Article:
Your MFA class anecdote was very interesting - and also tends to weaken your contention to some extent, as I'm guessing some of these MFA students will end up in the publishing side of the business.
So I'm in my second year as an MFA student and people ask me all the time, "What do you guys do with your degree when you graduate?" Well, I'm halfway through the program and I haven't figured that out. Some go on to be college professors of creative writing, which is what the degree qualifies you for. Some had their fun and go on with their normal lives. Some actually write.
In general, high level and mid-level MFA programs, not lesser ones from an online school, promote a type of writing known as "literary fiction." In the publishing world, this is known as "unsellable." Most of my professors have written books I've never heard of and went out of print years ago on whatever small press they were printed on. You've got the occasional Pulitzer Prize winner, but chances are you've only got a few of those in the entire history of the program and yet these programs are churning out more and more writers each year, most of whom will not go on to any real commercial success.
There is a significant difference from what most people read and what is supposedly "great literature." Most of the fiction that has been successful in the last 30 years falls rather neatly into a genre. There is high-end fiction available on the front shelves at Barnes and Noble - Lovely Bones and The Color of Water and the like - but there's also a lot of Dan Brown. This isn't because people are stupid. This is because people want to enjoy the books they read and for the most part, people don't want to read heavily-worded 400 page rants about how miserable the author's life is.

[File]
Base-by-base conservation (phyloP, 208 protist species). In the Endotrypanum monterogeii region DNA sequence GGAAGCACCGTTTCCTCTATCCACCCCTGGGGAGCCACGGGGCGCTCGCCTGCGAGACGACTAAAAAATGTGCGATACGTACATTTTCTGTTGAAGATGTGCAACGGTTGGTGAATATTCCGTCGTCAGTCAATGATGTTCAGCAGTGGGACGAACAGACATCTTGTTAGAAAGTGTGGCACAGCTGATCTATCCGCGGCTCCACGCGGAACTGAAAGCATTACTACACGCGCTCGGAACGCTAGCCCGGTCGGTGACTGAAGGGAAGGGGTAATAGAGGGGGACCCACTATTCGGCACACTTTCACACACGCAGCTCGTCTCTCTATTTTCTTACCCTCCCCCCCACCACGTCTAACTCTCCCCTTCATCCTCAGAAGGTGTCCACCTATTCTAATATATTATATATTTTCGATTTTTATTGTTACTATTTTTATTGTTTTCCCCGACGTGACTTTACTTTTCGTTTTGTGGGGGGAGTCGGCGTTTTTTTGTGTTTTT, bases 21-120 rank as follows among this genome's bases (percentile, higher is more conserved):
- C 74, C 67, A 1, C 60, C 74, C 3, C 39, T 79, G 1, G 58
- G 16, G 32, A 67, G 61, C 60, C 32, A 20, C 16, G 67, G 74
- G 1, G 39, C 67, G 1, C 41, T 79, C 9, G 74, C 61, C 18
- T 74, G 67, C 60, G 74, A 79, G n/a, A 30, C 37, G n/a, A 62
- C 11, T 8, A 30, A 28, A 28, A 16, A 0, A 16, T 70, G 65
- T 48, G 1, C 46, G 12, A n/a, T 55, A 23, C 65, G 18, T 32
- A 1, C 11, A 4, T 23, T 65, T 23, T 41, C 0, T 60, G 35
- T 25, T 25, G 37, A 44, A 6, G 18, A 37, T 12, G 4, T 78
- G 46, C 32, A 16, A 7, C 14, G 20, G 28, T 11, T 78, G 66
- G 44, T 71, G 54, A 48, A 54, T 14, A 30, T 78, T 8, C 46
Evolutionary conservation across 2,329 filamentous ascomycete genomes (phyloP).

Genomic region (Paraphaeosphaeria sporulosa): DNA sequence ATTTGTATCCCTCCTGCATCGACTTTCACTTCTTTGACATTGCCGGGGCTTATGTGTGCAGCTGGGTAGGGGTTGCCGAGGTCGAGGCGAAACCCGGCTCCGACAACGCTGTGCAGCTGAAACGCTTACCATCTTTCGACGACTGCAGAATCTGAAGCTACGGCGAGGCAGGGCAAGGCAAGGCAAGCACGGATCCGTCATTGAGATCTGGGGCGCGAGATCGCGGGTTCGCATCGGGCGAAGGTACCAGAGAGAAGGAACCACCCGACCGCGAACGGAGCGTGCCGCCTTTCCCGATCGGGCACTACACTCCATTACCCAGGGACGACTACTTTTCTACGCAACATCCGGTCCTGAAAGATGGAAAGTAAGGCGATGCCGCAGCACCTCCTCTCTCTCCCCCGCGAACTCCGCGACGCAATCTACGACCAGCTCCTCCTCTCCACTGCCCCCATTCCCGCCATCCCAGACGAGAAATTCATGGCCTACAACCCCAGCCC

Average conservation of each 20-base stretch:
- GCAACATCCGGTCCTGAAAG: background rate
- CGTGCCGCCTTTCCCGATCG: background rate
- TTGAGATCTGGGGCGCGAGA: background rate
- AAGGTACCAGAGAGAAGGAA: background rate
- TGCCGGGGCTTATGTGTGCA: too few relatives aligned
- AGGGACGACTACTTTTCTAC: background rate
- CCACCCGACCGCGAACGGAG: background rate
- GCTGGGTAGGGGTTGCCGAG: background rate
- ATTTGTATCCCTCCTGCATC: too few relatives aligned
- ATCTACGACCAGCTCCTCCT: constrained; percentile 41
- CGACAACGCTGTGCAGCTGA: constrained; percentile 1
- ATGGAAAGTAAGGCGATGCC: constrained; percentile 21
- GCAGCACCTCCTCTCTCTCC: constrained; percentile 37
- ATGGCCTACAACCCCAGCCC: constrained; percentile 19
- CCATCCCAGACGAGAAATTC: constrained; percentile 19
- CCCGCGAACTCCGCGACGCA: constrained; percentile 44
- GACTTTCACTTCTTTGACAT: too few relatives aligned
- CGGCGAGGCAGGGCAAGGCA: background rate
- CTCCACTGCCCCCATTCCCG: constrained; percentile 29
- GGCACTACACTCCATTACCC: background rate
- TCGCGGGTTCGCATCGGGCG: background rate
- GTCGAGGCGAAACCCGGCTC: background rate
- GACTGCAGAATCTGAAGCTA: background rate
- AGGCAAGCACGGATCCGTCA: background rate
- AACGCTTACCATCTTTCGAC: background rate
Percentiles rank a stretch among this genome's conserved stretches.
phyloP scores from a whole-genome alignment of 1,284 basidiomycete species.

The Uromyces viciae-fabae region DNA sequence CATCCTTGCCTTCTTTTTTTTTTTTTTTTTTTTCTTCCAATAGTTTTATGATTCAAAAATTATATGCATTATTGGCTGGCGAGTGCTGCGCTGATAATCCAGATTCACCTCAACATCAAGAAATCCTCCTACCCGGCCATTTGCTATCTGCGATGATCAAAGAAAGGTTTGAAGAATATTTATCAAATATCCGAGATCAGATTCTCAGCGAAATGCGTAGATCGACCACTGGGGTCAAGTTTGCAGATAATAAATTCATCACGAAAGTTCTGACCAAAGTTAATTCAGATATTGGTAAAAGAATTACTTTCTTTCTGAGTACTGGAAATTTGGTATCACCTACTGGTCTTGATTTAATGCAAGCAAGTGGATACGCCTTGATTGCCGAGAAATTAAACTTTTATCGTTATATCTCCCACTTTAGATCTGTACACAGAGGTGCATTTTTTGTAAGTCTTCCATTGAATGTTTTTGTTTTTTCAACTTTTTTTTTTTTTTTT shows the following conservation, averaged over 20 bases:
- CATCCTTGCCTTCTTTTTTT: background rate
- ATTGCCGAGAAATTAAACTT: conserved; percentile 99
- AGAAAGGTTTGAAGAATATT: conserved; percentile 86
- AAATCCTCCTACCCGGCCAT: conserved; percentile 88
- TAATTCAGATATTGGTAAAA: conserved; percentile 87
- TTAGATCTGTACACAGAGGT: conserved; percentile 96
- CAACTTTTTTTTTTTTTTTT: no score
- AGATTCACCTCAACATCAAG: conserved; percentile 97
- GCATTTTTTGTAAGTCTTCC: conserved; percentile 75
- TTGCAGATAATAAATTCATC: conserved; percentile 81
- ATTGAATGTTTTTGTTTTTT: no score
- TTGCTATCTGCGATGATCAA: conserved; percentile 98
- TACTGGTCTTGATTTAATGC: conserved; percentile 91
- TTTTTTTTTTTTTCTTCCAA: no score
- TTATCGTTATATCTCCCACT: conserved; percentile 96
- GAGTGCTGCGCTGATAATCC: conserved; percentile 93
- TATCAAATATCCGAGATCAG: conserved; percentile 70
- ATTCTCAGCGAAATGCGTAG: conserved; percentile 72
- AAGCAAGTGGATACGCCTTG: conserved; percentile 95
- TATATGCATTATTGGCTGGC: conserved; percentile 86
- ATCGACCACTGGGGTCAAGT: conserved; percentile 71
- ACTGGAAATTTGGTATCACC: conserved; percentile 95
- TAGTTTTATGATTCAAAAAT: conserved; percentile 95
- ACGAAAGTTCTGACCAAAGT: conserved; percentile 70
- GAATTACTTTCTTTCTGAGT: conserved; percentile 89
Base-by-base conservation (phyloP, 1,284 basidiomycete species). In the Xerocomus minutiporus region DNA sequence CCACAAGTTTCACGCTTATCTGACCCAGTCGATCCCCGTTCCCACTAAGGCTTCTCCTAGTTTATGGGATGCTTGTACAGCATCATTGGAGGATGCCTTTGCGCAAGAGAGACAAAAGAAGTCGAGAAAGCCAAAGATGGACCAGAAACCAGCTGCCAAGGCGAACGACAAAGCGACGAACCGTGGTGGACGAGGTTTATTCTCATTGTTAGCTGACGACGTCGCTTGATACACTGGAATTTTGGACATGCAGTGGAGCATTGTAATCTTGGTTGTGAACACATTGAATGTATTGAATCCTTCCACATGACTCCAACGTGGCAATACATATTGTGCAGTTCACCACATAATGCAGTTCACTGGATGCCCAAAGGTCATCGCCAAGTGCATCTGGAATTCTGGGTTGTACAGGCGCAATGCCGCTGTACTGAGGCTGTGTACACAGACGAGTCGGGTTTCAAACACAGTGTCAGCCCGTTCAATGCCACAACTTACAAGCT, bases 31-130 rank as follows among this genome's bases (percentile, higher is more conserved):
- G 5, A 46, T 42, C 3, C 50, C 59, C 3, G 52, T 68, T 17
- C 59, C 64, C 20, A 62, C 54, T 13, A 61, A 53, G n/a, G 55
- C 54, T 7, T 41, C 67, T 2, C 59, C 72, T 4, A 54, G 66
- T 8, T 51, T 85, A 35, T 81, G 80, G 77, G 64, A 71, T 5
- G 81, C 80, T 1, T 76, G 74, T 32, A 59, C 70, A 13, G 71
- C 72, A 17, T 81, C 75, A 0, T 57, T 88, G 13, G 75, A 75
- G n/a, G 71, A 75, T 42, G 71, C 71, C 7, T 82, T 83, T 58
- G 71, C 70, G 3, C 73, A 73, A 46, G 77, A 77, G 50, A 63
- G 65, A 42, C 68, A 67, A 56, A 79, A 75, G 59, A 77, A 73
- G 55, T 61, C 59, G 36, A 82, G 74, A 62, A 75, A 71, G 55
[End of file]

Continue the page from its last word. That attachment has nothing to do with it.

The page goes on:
When I was an undergrad at Brown taking creative writing workshops, I was usually one of two people who wasn't writing about a college student who was gay and smoked and described their house a lot. There'd usually be one other person in the class who would try something different, but that was about it. The main comments I got were, "Well, I actually enjoyed reading this, but it's not, like, really good stuff." I don't know. If you enjoyed it, I think I succeeded as a writer.
Once, just to piss off a professor, I wrote a story about gay vampires who smoked and had a torrid love affair beyond the other vampires' backs. I wrote this thing as a joke, but the professor got really into it, and so did the class. I couldn't figure it out, but it was really funny. Oh man, I'm still laughing about that.
What I'm getting at after rambling for a while is that the "literary world" - populated by unpublished MFA students and professors who were published once in the 1970's - is a different world from the publishing one. When the two meet and you get something that's high end and you want to read, you get a Pulitzer Prize winner. They like that sort of thing. One of my MFA professors is on the Pulitzer board. But the two do not meet very often.
(I'm a little temperamental about this because my professors often yell at me for writing stuff that's "too commercial" or "too genre-y" and then I have to take time away from my actual manuscript to write a rambling story about myself. Unfortunately I don't smoke nor am I gay or even having regular sex, so it's really hard)